Arts & Entertainment, Music

Hip-Hop Is Our Universe

Nas

Lesson time 05:20 min

Nas sums up the global influence of Hip-Hop and how it has changed the world for the better. He reflects on his career and how the genre has evolved to include messages about success and achievement, and he shares some final words of wisdom.

Students give MasterClass an average rating of 4.7 out of 5 stars

Topics include: Money, Cars, and Sex · Nas' Reflections

Preview

[MUSIC PLAYING] - Hip hop started in the street raw. And it should remain that way. If we can curate it and keep it rocking and show the world what it means, it can be better. It can be bigger. Because now there is no-- it's not diluted, the message. It's about giving it to you in the purest form. [HIP HOP MUSIC PLAYING] I love hip hop music that's about partying, money, cars, and sex. I like movies about that. I like books about that. There's a place for it. And because I come up from the Rakims and the Kool G Rap and all these lyricists, I'm more of a lyricist guy. So even though this fun party record's out, I'm still more drawn to the lyricist. So I think to each his own. I think hip hop has always talked about things we didn't really have but things we aspired to go for, to get after. It was always a color TV so I could see the Knicks played basketball. And it was always ride around in my-- in the fresh OJ, that car from-- what was that car? OJ was broken down for something. And yeah, the suits were clean. It was always about the better life. There was a message in it, years ago, that was consistent. It was about the social ills. It was about crack is killing America. Chuck D. was basically a street news reporter. So I mean, KRS-One was teaching Black African history. It was a different time then. And those records were needed. Coming out of that era, we needed a change. We needed a different outlook. We needed to step up into America in a way where we're not going to allow the doors to be closed anymore. We need record companies. We need to own our record companies. We need to be the managers. We need to be the clothes designers. We need to because we know what we need to look like. We know we need to sound like. We need to be the producers, the engineers, own the studios. We needed that all around the board. That meant money. That meant more business. That meant better lifestyles, bigger lifestyles, more entourage, more records sold. It was inevitable. I never minded it. It was only to the point where it seemed like that was a one-trick bag for certain artists. Then to me it was like, nah, this is wack. But I can't be mad at somebody talking about how their life is leveling up and they want to chill in the Hamptons now. It's not for you to know. Listen, I personally like the Hamptons. [MUSIC PLAYING] Going through my past works in this class has been something I needed because these are songs that I didn't think about in a long time. I didn't say the words in a long time. It was good to go back to those places and remember what was spontaneous, what took me a long time to write, my writing process. I like to go back and think about, what was it like for me to get started? And go back to that kid who knew but didn't know. I think we all kind of know, but there was still so many surprises. I hope I was able to let you in my world. I just wanted to talk to you...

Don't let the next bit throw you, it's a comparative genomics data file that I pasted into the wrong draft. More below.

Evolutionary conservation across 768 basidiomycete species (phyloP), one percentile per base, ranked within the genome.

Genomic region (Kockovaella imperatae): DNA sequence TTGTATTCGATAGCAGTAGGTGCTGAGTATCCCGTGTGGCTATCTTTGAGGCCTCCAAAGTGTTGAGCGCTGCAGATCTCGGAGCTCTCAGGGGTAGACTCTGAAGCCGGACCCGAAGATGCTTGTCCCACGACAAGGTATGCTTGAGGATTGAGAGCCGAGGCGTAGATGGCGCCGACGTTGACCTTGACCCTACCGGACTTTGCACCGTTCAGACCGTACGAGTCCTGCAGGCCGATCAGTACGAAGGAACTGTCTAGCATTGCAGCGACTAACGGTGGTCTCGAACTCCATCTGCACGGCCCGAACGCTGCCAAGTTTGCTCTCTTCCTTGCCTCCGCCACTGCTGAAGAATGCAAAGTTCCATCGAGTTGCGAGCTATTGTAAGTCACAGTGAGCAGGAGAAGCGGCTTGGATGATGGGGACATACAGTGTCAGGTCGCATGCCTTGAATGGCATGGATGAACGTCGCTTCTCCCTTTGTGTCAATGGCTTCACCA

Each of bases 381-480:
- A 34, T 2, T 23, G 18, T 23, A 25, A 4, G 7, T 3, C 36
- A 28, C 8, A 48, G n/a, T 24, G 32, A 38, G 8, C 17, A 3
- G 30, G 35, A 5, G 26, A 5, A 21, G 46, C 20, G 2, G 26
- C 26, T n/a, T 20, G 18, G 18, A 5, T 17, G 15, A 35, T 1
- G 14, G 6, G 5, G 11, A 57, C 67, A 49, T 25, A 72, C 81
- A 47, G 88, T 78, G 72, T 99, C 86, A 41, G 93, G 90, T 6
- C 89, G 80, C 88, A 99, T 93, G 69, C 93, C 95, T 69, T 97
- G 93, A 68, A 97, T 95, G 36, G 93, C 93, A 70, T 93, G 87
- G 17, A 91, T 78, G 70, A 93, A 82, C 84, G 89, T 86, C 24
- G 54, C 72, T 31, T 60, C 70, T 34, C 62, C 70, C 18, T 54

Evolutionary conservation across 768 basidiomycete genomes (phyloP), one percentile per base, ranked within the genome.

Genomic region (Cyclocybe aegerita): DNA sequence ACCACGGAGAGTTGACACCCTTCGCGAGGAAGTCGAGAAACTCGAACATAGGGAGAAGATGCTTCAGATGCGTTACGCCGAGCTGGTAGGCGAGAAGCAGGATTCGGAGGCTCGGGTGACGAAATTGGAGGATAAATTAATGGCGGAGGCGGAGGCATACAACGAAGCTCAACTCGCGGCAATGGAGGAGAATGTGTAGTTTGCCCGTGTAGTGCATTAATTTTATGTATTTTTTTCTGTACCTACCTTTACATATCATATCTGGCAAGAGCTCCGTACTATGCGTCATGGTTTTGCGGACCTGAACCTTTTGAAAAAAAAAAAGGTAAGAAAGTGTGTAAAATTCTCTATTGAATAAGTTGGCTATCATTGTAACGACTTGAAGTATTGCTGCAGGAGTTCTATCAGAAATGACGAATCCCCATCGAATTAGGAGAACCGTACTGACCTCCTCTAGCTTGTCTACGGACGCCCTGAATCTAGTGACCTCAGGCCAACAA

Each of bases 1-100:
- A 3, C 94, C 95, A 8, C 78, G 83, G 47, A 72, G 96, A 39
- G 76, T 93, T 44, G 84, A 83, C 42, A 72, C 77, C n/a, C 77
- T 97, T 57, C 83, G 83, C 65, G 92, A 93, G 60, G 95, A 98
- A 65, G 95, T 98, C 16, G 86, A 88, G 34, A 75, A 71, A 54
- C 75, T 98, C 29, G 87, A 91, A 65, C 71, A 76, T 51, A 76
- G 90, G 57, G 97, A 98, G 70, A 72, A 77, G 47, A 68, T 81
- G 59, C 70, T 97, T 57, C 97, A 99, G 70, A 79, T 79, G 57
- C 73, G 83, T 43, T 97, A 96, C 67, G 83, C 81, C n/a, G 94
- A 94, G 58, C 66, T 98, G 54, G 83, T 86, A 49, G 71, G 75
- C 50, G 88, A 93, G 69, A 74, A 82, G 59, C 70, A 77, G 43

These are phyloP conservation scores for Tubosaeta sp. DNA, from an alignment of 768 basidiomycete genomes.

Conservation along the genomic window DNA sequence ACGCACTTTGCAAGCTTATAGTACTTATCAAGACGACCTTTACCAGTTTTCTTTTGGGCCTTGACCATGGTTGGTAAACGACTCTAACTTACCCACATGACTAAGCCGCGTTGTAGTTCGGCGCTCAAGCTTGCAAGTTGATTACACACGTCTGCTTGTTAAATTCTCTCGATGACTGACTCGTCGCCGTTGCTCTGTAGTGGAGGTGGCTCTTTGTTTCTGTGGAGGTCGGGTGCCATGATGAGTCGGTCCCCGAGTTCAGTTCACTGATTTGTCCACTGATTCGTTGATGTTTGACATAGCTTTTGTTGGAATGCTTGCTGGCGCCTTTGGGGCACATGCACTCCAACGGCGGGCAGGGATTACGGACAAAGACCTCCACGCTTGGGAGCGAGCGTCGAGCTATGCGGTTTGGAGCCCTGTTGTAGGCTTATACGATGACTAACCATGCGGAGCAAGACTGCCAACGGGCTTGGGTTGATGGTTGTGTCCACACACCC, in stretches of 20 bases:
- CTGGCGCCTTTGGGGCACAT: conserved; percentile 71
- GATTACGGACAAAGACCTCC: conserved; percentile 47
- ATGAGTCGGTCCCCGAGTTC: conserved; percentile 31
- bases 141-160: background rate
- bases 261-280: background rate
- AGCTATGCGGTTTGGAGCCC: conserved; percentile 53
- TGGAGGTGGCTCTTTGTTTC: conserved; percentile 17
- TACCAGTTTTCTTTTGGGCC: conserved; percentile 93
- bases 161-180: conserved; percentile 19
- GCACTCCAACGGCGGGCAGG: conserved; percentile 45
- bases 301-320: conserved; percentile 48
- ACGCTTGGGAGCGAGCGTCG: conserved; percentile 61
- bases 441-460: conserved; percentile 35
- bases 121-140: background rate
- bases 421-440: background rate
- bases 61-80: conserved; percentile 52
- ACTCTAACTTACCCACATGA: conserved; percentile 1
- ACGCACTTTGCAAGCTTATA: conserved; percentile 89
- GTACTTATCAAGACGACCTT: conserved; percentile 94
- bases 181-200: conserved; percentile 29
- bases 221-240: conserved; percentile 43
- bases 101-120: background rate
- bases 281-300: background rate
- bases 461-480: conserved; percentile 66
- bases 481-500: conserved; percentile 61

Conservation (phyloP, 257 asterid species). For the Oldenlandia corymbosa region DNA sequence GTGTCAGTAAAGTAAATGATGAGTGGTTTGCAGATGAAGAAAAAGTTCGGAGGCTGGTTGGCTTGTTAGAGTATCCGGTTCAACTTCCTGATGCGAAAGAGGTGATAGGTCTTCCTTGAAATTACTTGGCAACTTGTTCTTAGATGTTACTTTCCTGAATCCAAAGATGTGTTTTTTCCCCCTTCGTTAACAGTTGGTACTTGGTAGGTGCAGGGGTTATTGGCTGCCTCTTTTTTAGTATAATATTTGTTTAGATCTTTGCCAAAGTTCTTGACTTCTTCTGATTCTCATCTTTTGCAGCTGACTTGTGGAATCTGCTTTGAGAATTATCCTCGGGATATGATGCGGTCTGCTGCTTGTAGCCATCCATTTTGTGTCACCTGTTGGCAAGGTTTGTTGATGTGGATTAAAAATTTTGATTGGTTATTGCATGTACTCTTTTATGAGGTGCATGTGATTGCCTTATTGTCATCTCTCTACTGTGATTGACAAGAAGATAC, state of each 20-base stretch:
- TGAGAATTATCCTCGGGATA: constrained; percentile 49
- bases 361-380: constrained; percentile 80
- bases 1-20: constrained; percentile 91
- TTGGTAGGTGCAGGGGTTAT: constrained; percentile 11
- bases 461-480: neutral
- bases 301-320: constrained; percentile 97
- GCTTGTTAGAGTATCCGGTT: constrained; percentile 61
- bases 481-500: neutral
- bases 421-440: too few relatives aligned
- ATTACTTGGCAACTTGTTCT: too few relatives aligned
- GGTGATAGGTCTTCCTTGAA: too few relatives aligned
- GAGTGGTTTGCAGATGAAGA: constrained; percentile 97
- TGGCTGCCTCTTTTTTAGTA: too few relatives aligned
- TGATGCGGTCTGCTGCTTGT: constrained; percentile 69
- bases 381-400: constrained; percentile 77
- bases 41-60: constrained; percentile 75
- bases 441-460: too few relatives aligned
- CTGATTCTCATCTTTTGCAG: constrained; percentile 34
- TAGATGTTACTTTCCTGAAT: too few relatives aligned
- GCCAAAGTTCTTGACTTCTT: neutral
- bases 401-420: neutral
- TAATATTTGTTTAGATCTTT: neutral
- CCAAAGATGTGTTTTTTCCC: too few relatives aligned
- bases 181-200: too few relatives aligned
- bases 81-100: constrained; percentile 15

About the Instructor

From the landmark album "Illmatic" in 1994 to the Grammy-winning "King’s Disease," Nas has been exposing truth through rhymes and vivid street poetry for more than 25 years. Now he’s sharing his journey, the evolution of Hip-Hop, and a brand-new song with you. Hip-Hop, lyricism, flow—learn how to tap into the power of your own voice and turn your experiences into music with one of rap’s all-time greatest artists.

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Nas

Grammy-winning rapper Nas shares his journey through the evolution of Hip-Hop, breaks down some of his biggest hits, and writes a brand-new song.

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